Thursday, August 20, 2009

Critique of rather questionable "research" (1 of 2)

The following is a brief article critique that I wrote up as part of my summer course work in the George Mason University FAST TRAIN program. The article that I review here (and a second that I review in a soon-to-be-added additional blog posting) seems to me unfortunately representative of a noticeable collection of social science and educational "research" that seems skewed in order to come to preordained conclusions.

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Article Critique on:
The Equivalence of Learning Paths in Early Science Instruction: Effects of Direct Instruction and Discovery Learning
by David Klahr and Milena Nigam

One of our in-class readings, “Instruction versus exploration in science learning”, by Rachel Adelson (2004), raised considerably more questions than it answered. The article's main thrust was to summarize a slightly longer article published in the journal, Psychological Science, in the fall of 2004. The original article, the work of two psychology professors, David Klahr and Milena Nigam (2004), purportedly did a clinical comparison of “discovery learning” and “direct instruction” and found that the former was much less effective than the latter for teaching crucial science process skills to third and fourth graders. However, Adelson's summary article left the reader wondering whether the researchers had a fundamental understanding of what “discovery learning” actually is. On the other hand, perhaps Adelson had completely mischaracterized the content and intent of the original Klahr and Nigam article. I decided that the only way to strip away some of the ambiguity was to get my hands on the original Klahr and Nigam text.

My main question, “Did Klahr and Nigam have an understanding of what 'discovery learning' is?” was answered in a surprisingly clear way near the beginning of their article: “... at the outset, we faced a difficult definitional problem because nearly 100 years of research had yet to produce a consistent definition of discovery learning.” (Klahr and Nigam, 2004) The only work that they cite in their article as the basis of their knowledge of discovery learning is a work written by W.A. Winch in 1913, forty-seven years before the concept of “discovery learning” was first proposed by Jerome Bruner (1961). The researchers make no attempt to explain why they did not aggressively seek out a more current working definition for “discovery learning”, but instead stake out their acknowledged position of ignorance as justification for pushing their experiment to the furthest possible extremes:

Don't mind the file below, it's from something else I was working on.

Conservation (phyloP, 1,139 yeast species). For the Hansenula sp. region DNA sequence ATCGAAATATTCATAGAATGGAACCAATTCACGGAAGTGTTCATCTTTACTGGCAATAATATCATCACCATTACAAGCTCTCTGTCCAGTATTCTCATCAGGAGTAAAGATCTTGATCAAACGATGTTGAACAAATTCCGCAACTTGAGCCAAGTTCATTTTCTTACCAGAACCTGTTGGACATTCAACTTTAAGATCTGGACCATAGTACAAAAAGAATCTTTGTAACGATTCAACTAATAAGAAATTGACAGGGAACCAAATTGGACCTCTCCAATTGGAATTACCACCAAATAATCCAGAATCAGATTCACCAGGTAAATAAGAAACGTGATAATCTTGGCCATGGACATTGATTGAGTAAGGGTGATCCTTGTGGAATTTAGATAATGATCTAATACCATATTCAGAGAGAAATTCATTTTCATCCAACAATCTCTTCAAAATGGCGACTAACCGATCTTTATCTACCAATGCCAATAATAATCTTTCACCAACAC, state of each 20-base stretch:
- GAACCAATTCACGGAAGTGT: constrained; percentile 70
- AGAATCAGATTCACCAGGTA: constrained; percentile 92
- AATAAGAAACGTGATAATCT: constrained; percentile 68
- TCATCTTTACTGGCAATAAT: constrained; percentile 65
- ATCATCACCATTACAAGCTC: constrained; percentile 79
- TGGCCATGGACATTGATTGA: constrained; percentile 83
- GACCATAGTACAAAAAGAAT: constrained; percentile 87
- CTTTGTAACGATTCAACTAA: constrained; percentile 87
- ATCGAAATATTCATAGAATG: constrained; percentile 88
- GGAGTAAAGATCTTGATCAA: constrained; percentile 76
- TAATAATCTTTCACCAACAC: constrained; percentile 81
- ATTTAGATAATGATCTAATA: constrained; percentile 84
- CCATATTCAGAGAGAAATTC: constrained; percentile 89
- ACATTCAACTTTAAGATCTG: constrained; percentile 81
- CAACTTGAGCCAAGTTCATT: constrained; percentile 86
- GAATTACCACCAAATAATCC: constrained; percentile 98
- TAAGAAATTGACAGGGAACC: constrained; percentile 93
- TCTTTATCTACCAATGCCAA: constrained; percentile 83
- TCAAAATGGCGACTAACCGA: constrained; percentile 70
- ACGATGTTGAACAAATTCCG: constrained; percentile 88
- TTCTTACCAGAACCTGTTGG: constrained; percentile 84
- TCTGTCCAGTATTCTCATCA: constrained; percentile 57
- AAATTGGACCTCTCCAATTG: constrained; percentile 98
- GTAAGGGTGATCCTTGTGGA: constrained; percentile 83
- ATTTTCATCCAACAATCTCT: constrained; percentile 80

... we intentionally magnified the difference between the two instructional treatments in order to provide a strong test of the path independent transfer hypothesis. In our discovery-learning condition, there was no teacher intervention beyond the suggestion of a learning objective; there were no guiding questions and no feedback about the quality of the child’s selection of materials, explorations, or self-assessments. (Klahr and Nigam, 2004)

The fact that the researchers are so open about their premeditated skewing of the conditions of their experiment immediately absolves them of any hint of malpractice. If we also presume away incompetence on their part and on the part of the journal that accepted and published their article, then we are left with little alternative but to question the motives of all those involved, none of whom (notably) appear to be professional educators. Why did the researchers openly create their own caricature version of a rather obscure flavor of constructivism to place in comparison to their version of “direct instruction”? It is not clear to me whether there actually are any present-day proponents of discovery learning as originally espoused by Bruner (1961), which makes it even more unclear why it was chosen for this study. Ultimately, it seems most likely that what has here been labeled “discovery learning” simply serves as a convenient straw man taken up by the researchers to stand in for constructivism in general. By openly “cooking the books”, the researchers ensured that the crude stand-in for a constructivist method would not merely fail, but fail miserably.

I for one would be very interested in a study which genuinely attempts an effective comparison of one or more aspects of constructivist teaching with alternative methods. For beginning teachers like me, the jury is still (and perhaps shall always remain) out, and we are open to a broad range of ideas, thoughtfully presented. But a study like this, in which the outcome is openly preordained, serves as nothing but a case study of how not to do empirical educational research.


Adelson, R. (2004, June). Instruction versus exploration in science learning. Monitor on Psychology, 35(6). Retrieved June 25, 2009 from:

Bruner, J. (1961). The Act of Discovery. Harvard Educational Review, 31(1), 21-32. Retrieved June 27, 2009, from Education Research Complete database.

Klahr, D., & Nigam, M. (2004, October). The equivalence of learning paths in early science instruction: Effects of direct instruction and discovery learning. Psychological Science, 15(10), 661-667. Retrieved June 25, 2009, doi:10.1111/j.0956-7976.2004.00737.x

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